Company scientists have advised collaborating academic researchers to take advantage of home working and to write up their experiments and publications; to undertake data analysis, literature searches and to plan experiments for when they return to the laboratory. At the very least, companies are granting no cost extensions to existing contracts and allowing the virement of funds from consumables to salary costs when it makes sense from a project perspective.
It is currently too early to say what the long term impact of COVID will be on UK research; however companies are now looking at collaboration milestones and timelines on a case by case basis and working with academics to plot the best course of action.
In a recent survey undertaken by the UIDP (University-Industry Demonstration Partnership), 86% of the companies polled said that talent development remained a priority for their organisation post-COVID; accordingly, companies are retaining their internship programmes this summer but almost two-thirds of these programmes will be virtual.
Universities have been working hard to get their courses on-line since the lockdown. In my opinion, it is unlikely that academia and businesses will ever go back fully to the pre-COVID ways of working. For universities there will inevitably be a drop in overseas students, at least in the short term, and there will be an increase in on-line learning and tutorials/meetings via teleconferencing.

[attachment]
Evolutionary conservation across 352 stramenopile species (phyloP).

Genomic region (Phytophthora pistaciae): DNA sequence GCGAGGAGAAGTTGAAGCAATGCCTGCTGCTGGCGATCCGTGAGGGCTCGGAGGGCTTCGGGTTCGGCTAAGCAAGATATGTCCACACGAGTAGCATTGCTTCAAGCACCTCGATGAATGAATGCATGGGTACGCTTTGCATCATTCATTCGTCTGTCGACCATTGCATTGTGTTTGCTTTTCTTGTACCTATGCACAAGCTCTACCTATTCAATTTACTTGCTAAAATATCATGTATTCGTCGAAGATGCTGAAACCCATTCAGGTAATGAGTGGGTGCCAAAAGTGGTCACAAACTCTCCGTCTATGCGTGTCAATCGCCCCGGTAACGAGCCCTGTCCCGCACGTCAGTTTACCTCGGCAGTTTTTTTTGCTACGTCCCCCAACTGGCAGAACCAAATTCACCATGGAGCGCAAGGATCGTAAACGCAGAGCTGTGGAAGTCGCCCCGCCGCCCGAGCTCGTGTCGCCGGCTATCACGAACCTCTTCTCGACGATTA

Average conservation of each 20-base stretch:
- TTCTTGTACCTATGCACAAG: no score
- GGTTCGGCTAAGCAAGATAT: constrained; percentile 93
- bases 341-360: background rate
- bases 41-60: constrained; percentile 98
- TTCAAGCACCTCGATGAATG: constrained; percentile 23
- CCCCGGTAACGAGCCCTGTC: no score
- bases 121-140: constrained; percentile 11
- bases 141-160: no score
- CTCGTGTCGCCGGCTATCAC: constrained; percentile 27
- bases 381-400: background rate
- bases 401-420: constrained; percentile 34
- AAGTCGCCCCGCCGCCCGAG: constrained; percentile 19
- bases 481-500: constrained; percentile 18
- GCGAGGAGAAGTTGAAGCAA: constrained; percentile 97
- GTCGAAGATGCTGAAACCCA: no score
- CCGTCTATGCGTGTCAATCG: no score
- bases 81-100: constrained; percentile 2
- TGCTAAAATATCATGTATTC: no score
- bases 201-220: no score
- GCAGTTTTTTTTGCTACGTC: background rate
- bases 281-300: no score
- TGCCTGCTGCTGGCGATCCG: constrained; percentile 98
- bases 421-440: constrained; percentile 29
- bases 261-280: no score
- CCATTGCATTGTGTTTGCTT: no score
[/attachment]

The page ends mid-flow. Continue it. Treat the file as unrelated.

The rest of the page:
In industry, the smart companies will continue to innovate and to upskill their staff who are their greatest asset. There has never been a greater need for partnership and a need to innovate. The UK science base is strong, boasting 3 in the top 10; and 28 universities in the top 200 in the world rankings and this acts as a magnet for technology driven companies in Pharma sector.
The Pharma industry has long recognised that the cross fertilisation of ideas between industry and academia is the key to real innovation as shown by the industry track record going back to the first ABPI’s survey in 2003, and it is heartening to see that overall 2019 shows that these interactions continue to be important across a wide number of schemes and support within the ecosystem at multiple skills levels.
However, we cannot be complacent as other countries are investing heavily in their respective science bases and their outputs are getting stronger. We must continue to work together if we are to be successful as a global technology hub and be an attractor of major inward investment.
Thank you to Yingqi Hou, an intern, who collated and analysed the data from the respective pharmaceutical companies.
In industry, the smart companies will continue to innovate and to upskill their staff who are their greatest asset. There has never been a greater need for partnership and a need to innovate.
Malcolm Skingle CBE